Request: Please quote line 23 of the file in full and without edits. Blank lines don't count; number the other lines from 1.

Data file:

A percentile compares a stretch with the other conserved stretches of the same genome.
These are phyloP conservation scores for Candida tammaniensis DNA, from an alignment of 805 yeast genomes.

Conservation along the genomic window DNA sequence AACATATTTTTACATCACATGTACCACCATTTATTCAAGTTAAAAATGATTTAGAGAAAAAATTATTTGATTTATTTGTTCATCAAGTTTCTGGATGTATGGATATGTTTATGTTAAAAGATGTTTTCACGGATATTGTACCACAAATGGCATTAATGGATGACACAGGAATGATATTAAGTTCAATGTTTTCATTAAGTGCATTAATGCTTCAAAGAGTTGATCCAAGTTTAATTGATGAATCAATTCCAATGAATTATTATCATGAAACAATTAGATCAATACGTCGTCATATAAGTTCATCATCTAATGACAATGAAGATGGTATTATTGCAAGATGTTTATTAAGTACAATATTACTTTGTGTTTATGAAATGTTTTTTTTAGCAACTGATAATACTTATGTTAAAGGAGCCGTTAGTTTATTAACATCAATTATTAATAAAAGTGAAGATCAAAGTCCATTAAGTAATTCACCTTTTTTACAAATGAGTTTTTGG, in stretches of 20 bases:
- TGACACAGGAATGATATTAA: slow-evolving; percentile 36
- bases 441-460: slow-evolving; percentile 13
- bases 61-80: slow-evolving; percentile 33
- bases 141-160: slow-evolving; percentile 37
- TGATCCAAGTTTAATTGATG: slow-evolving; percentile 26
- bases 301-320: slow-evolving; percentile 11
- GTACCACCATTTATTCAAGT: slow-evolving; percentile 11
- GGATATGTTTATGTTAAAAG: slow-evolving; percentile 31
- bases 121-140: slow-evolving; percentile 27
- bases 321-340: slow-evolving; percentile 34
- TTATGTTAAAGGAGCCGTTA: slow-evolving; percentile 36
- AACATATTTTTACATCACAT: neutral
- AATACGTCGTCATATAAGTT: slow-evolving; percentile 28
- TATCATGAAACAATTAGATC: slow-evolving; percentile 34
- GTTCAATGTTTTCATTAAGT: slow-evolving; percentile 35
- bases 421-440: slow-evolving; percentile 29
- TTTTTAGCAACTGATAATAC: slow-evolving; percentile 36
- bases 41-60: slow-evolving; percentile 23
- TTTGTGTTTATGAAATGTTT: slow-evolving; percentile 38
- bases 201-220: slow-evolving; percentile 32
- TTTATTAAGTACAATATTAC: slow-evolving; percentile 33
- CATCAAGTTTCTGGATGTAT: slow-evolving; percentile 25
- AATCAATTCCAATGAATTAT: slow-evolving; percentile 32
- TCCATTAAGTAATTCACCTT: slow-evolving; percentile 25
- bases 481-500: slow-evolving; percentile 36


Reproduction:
- bases 201-220: slow-evolving; percentile 32